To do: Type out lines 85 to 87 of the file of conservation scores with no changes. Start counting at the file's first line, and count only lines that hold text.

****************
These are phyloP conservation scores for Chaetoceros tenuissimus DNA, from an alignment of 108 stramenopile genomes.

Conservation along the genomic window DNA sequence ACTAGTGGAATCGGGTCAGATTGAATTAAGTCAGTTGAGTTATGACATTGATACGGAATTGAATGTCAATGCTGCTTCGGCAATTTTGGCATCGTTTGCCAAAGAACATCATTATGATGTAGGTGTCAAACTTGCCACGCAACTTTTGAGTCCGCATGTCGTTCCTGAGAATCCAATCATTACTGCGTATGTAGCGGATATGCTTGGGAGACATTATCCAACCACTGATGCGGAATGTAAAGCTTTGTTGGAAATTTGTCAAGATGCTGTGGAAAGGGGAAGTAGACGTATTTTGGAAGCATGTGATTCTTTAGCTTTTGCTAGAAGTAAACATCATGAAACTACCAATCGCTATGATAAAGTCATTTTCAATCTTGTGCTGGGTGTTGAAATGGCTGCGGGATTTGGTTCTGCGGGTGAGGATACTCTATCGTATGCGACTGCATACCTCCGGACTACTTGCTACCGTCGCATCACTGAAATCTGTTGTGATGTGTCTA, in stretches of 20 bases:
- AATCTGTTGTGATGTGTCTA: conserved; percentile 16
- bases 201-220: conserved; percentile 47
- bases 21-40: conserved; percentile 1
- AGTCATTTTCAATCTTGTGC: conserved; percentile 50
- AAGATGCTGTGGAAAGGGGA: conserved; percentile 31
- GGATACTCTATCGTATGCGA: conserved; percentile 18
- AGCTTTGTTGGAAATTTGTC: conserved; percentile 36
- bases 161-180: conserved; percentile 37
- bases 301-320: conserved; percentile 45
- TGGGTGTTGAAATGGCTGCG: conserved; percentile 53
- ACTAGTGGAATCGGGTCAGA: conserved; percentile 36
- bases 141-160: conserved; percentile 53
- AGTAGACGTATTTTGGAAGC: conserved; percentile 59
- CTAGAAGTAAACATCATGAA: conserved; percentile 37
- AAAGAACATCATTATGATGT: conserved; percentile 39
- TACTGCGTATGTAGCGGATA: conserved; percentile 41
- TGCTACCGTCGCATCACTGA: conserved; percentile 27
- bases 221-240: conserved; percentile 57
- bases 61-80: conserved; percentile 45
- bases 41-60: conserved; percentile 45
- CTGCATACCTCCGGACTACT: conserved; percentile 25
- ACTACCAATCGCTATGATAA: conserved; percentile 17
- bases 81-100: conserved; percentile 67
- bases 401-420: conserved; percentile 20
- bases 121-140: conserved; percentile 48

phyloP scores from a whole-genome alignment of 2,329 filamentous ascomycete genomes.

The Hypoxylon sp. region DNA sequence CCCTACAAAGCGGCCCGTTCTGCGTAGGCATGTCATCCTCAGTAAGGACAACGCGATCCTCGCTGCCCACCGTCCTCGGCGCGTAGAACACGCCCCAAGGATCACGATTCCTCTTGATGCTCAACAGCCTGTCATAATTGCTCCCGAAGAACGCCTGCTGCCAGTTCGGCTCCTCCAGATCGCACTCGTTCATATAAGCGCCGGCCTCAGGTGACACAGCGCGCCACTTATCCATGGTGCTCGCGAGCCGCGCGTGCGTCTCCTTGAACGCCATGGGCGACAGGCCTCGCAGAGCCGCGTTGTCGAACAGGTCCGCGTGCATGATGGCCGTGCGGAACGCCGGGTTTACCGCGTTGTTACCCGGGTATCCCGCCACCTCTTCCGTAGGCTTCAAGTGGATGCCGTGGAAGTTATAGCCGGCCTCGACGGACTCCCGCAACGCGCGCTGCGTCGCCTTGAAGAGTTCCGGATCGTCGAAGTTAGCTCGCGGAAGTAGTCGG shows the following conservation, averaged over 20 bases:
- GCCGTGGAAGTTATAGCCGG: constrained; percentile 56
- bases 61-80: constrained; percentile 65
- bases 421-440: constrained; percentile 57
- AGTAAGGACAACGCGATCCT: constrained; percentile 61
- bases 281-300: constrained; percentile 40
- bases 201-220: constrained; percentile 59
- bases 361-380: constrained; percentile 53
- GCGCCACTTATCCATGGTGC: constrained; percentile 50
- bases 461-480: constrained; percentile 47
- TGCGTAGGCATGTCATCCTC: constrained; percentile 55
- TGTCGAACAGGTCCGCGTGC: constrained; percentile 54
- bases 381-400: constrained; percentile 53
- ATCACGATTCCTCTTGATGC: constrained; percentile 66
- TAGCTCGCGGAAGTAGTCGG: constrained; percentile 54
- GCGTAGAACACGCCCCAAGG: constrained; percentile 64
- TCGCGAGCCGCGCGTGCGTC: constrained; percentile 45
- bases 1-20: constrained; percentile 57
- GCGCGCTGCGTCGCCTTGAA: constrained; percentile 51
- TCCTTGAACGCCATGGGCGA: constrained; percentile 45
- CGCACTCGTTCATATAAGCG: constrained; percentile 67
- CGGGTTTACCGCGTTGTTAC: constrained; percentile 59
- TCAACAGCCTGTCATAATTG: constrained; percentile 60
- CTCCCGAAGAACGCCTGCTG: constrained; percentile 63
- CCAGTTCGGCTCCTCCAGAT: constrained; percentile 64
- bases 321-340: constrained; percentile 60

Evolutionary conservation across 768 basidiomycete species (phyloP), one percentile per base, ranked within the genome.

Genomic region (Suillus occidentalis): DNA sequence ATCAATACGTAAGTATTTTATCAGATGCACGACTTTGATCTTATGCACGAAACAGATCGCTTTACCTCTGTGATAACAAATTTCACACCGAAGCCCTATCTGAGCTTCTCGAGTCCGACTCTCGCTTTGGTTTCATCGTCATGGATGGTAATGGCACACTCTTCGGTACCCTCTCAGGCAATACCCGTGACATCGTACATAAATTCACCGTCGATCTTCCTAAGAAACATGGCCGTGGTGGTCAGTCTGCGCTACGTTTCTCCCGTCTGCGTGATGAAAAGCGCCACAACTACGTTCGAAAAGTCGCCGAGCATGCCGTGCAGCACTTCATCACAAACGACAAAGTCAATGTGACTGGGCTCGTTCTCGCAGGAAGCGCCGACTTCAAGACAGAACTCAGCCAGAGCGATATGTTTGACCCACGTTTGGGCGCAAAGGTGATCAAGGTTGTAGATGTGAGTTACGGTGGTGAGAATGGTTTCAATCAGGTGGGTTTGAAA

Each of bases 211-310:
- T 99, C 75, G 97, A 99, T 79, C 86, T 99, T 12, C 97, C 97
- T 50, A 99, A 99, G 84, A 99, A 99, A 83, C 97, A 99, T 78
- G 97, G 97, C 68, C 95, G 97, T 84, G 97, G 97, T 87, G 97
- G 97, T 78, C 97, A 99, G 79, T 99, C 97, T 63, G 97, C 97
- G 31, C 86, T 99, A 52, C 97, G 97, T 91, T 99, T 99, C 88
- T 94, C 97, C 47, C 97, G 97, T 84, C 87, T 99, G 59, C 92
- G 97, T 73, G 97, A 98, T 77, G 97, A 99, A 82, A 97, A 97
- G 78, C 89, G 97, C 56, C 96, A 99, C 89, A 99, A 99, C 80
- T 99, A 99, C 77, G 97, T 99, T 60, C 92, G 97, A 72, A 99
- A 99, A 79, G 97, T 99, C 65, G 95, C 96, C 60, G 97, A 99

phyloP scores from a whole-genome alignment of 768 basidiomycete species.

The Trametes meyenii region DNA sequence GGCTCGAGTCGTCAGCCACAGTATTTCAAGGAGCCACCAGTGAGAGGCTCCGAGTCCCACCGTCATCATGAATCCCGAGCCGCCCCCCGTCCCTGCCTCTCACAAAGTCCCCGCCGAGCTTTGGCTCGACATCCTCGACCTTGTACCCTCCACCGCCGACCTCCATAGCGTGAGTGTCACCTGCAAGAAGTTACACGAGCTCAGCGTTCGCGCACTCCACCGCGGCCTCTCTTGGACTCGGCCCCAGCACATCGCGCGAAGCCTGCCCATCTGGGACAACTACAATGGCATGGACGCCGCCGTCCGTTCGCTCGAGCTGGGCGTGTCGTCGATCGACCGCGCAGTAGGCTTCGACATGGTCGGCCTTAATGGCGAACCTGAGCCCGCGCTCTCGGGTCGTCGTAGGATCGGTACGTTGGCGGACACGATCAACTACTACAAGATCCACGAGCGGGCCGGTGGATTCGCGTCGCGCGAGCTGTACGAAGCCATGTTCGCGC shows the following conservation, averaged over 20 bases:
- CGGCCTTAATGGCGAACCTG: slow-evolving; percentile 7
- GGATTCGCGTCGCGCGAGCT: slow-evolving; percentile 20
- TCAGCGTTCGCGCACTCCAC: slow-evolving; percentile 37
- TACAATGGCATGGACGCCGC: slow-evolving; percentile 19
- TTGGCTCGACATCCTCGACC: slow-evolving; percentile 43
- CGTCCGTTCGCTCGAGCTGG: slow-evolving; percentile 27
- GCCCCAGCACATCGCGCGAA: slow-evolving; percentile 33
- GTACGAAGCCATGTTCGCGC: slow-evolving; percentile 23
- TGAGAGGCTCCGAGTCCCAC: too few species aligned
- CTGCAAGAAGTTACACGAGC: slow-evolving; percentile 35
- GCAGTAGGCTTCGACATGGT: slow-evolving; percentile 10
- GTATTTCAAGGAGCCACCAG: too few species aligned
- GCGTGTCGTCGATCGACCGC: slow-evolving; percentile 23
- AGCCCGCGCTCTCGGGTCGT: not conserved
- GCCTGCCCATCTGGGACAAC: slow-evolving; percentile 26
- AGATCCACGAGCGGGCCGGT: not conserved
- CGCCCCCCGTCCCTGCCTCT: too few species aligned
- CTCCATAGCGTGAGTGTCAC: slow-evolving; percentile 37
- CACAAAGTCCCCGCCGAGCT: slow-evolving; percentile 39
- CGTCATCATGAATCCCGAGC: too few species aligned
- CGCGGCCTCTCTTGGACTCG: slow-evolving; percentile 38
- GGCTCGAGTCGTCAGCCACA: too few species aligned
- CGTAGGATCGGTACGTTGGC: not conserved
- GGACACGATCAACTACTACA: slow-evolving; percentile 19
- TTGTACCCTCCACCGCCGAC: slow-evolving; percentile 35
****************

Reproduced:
- AGATCCACGAGCGGGCCGGT: not conserved
- CGCCCCCCGTCCCTGCCTCT: too few species aligned
- CTCCATAGCGTGAGTGTCAC: slow-evolving; percentile 37